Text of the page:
Östermalm is also a great place to shop for high-end antiques. Most of the auction houses and antique shops are located along Arsenalsgatan, Sibyllegatan and Nybrogatan. I slipped into a few, including Rehns Antikhandel (Sibyllegatan 26) and was blown away by all the items up for grabs. Also in this area is an indoor food market where people can stock up on groceries or just enjoy a leisurely lunch with friends.
Norrmalm for department stores and everyday fashion
If you often travel on a budget like I do, Norrmalm is an affordable area to shop for clothing. Besides global brands like H&M, there are plenty of other options like NK, Ströms and MOOD Stockholm. Åhléns is a popular department store selling many of Sweden’s most popular brands, so this might be a good starting point if you want an overview of current fashion trends. For inspiration, here’s a helpful guide.
Don’t skip town without strolling through Biblioteksgatan, one of Stockholm’s most famous streets and home to Sweden’s premier fashion brands. Here you will find the original flag ship store for Acne, one of Sweden’s biggest success stores. There’s also a mix of established and up and coming Swedish labels, with styles ranging from preppy to glam. Filippa K for great for simple yet stylish pieces with timeless appeal while Hope focusses on tailored outerwear, purses and shoes. WeSC, or We Are The Superlative Conspiracy, promotes diversity and human rights.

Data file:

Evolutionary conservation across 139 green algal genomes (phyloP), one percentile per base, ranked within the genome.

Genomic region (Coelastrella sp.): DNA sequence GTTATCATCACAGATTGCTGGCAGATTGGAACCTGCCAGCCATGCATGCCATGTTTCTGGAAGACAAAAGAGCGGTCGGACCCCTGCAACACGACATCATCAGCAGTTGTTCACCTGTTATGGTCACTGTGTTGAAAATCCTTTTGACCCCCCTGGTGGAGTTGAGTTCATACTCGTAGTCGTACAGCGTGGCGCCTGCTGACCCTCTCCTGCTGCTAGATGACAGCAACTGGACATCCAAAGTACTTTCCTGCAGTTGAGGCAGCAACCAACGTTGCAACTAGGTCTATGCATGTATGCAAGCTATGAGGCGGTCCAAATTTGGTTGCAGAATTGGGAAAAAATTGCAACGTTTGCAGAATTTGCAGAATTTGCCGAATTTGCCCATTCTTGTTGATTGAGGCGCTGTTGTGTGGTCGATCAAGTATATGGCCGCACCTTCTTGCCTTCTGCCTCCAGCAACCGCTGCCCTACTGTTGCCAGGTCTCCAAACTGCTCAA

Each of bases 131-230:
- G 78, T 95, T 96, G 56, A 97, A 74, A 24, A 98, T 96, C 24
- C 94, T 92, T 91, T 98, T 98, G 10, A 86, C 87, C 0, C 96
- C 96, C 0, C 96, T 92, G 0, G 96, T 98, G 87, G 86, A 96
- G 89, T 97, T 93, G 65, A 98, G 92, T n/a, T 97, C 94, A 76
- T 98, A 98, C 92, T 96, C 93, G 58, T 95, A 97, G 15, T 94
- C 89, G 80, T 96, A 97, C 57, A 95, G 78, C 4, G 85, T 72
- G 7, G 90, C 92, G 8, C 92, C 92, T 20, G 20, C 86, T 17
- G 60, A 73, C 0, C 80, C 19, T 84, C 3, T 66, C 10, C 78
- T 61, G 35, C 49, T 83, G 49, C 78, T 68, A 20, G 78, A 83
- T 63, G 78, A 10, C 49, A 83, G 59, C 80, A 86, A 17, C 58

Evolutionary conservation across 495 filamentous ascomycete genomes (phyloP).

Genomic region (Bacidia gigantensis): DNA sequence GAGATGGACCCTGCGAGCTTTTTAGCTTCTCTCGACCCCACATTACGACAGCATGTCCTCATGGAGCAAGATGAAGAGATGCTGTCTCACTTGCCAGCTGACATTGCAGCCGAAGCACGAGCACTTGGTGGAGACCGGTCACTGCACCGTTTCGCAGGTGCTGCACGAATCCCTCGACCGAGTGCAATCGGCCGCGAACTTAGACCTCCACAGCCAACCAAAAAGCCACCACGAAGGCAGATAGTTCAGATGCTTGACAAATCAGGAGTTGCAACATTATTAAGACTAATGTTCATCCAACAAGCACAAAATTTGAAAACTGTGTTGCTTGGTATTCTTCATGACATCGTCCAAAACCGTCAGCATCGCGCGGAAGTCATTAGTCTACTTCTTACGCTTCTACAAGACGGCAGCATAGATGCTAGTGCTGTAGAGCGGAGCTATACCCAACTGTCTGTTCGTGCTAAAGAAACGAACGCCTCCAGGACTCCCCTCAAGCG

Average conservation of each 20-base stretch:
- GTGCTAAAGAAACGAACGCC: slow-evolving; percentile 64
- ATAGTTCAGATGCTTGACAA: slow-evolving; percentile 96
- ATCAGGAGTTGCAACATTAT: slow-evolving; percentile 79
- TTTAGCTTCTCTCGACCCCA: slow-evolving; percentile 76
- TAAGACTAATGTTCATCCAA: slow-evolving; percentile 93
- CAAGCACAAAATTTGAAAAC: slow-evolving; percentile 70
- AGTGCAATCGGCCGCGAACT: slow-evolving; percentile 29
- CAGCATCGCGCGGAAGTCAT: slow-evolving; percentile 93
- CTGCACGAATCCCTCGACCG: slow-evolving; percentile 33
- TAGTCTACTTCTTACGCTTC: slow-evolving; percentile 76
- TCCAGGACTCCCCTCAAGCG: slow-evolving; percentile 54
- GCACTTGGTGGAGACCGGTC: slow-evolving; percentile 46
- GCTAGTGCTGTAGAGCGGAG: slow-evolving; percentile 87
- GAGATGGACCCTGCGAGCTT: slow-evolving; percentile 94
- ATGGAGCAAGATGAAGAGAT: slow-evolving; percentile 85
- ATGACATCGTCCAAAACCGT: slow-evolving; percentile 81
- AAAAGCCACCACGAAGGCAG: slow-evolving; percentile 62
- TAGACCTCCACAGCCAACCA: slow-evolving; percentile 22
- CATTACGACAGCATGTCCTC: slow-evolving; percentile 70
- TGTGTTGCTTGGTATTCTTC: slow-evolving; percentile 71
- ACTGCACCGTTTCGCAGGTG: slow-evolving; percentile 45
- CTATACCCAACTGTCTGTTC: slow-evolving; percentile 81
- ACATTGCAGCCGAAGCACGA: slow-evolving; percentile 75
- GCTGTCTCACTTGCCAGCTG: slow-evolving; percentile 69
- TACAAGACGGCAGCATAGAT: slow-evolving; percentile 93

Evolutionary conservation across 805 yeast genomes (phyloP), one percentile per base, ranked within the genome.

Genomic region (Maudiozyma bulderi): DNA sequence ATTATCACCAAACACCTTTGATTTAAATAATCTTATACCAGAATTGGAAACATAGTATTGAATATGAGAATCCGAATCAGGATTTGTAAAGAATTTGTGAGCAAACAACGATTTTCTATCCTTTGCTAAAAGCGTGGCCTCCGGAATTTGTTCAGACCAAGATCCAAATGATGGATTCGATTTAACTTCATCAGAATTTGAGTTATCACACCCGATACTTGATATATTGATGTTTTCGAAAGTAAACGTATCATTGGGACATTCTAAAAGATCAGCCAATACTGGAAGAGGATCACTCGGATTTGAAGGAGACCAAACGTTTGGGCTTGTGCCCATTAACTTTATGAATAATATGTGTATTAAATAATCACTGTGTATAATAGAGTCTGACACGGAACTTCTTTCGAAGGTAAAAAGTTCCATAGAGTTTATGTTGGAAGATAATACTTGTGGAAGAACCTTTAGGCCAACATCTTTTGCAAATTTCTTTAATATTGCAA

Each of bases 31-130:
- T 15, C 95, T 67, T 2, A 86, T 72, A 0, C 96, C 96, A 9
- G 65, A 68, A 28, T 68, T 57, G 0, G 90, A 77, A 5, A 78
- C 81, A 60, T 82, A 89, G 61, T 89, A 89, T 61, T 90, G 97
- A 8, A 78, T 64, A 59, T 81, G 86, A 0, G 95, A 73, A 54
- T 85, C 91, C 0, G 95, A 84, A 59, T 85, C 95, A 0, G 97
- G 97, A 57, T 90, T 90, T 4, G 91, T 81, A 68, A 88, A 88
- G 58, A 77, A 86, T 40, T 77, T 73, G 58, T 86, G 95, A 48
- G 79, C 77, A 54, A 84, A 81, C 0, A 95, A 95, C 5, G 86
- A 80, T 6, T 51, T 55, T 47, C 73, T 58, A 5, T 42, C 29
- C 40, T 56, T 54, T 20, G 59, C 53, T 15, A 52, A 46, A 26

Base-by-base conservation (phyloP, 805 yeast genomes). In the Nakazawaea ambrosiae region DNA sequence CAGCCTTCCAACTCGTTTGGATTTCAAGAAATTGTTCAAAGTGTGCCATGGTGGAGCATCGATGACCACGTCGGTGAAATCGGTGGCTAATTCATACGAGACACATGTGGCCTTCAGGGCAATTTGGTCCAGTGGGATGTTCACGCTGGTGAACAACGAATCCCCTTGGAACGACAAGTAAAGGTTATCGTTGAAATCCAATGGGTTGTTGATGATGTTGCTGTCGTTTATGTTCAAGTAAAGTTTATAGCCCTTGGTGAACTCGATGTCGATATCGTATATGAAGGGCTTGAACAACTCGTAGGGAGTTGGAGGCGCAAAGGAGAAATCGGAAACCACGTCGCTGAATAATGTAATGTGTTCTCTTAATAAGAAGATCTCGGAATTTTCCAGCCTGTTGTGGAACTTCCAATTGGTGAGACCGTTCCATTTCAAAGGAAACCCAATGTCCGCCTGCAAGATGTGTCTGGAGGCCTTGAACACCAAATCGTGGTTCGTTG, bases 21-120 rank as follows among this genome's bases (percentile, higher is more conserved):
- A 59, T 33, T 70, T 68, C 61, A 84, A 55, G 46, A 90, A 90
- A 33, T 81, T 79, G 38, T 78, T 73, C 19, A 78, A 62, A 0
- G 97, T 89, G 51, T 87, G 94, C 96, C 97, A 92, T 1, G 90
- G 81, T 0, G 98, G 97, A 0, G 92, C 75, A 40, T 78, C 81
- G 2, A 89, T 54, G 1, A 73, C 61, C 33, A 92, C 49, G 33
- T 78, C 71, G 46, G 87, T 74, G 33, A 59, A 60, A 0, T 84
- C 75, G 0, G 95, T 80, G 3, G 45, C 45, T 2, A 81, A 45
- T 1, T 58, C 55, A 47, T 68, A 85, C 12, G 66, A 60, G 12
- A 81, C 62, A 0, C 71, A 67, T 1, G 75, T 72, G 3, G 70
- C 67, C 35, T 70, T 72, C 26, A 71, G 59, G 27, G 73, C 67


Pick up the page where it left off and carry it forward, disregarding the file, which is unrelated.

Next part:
Gamla Stan for architecture and conscience crafts
The Old Town may feel a bit touristy, but that’s hardly a reason to skip it entirely. In fact, thanks to a few helpful readers who suggested I walk through Gamla Stan in the early morning before most people are awake, I was able to enjoy the historic buildings and quiet streets all to myself. In terms of design, stores range from typical souvenir stores to conscience crafts. Kalikå (Österlånggatan 18) sells Fair Trade toys while Iris Hantverk sells crafts made my blind artists. There’s really something for everyone in Gamla Stan so take your time.
In terms of architecture, The Old Town is simply stunning. The Royal Palace, Stockholm Cathedral and The Nobel Museum are all located in this area and feature various styles of architecture. Dating back to the 13th century, the medieval alleyways and romantic cobblestone streets are reminiscent of North German architecture and give visitors a glimpse into what life was like hundreds of years ago.
If you have time I’d also recommend visiting both Kungsholmen and Vasastan. Also primarily a residential island, Kungsholmen has tons of restaurants, bars and cafes especially along Hantverkargatan and Fleminggatan. If visiting during the summer, there are a few places on the island to swim. Vasastan, another residential area, also has a slew of restaurants. Most of them are concentrated around Odenplan and St. Eriksplan. There are also several vintage stores here and when you need a breather from all that shopping, stop for a picnic in Vasaparken.